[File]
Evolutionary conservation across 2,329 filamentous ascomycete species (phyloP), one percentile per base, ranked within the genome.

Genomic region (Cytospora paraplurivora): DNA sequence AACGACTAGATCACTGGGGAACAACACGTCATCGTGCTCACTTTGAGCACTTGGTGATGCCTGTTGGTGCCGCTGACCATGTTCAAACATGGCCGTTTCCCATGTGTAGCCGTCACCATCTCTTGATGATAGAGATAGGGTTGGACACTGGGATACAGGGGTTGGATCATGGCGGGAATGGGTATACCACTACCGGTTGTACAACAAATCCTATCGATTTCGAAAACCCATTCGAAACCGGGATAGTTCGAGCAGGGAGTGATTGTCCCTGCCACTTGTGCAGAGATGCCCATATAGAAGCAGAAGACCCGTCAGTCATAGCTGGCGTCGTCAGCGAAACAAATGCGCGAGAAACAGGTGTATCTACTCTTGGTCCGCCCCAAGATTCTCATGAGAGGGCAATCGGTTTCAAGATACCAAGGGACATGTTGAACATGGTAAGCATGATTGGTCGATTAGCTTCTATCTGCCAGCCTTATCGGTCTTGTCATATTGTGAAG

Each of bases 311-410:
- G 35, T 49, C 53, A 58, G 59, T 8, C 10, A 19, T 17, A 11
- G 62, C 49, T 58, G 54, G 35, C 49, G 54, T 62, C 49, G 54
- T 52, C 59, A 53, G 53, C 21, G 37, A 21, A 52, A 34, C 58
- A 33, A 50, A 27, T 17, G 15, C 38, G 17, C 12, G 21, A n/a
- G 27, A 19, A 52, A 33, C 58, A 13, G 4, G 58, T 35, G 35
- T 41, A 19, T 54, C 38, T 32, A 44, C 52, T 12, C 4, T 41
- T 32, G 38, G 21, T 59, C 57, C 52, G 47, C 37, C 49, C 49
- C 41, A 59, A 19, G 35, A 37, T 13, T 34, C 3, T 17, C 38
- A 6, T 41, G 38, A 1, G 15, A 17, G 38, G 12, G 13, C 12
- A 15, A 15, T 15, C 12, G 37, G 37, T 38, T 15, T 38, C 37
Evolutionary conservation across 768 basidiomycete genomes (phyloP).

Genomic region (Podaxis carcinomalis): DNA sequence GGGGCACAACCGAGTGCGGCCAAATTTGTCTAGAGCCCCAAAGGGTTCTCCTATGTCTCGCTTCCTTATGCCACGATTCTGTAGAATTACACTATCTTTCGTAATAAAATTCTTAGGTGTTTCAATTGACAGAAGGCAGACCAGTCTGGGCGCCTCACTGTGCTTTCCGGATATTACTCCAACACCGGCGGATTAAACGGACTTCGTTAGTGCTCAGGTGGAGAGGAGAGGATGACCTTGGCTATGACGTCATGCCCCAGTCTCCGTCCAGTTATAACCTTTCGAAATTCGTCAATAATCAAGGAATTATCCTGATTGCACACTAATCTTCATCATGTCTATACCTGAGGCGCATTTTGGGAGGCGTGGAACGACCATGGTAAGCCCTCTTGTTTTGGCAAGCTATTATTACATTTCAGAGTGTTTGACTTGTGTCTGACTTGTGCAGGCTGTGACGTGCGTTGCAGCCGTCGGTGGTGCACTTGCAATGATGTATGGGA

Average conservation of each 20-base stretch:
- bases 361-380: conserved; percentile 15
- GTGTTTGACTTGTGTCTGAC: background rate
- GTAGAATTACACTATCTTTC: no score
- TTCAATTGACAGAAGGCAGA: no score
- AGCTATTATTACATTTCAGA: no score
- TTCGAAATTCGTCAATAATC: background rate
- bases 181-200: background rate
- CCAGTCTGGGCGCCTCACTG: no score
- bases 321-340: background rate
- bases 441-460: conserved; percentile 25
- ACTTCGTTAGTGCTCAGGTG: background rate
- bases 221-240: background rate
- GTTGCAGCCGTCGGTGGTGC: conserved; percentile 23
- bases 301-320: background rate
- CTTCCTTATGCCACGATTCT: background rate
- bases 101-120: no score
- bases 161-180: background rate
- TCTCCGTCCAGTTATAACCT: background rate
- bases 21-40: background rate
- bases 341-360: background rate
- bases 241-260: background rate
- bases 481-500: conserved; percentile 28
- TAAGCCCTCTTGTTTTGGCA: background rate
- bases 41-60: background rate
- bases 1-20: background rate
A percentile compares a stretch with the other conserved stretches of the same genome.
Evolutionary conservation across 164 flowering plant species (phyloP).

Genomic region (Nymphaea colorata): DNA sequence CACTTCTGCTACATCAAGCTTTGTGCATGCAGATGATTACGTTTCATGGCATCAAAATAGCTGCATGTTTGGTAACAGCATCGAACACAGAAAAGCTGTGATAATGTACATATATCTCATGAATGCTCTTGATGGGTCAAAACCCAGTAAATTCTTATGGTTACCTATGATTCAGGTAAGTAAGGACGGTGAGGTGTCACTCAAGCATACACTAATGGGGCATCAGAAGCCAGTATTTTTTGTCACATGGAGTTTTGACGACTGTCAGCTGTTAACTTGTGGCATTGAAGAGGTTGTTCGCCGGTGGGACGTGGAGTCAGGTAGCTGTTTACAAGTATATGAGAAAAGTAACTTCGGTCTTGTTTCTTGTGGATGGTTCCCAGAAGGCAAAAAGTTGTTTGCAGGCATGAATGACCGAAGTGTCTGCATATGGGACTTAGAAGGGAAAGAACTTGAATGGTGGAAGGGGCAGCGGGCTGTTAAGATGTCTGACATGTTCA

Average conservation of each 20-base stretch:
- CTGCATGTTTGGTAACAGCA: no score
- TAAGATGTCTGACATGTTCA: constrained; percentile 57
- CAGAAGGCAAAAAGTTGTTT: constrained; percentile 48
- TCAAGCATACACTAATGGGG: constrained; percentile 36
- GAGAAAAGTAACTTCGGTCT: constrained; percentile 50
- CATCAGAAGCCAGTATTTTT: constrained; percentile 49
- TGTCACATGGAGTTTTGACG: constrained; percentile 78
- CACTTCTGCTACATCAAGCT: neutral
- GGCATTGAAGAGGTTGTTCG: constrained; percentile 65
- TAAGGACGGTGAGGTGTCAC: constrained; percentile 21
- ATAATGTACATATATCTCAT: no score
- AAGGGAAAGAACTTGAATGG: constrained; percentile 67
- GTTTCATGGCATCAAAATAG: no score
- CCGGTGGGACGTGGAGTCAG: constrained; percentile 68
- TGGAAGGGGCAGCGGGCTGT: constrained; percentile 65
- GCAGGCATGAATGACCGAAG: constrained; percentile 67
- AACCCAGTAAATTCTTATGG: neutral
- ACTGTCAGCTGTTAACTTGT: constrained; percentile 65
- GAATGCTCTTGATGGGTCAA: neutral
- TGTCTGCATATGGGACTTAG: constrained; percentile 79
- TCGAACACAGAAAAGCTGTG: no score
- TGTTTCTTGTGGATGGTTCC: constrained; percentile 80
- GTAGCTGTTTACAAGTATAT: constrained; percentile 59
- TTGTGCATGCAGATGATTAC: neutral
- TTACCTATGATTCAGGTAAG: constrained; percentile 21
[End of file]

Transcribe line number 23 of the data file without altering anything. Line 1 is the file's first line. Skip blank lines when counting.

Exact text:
- bases 181-200: background rate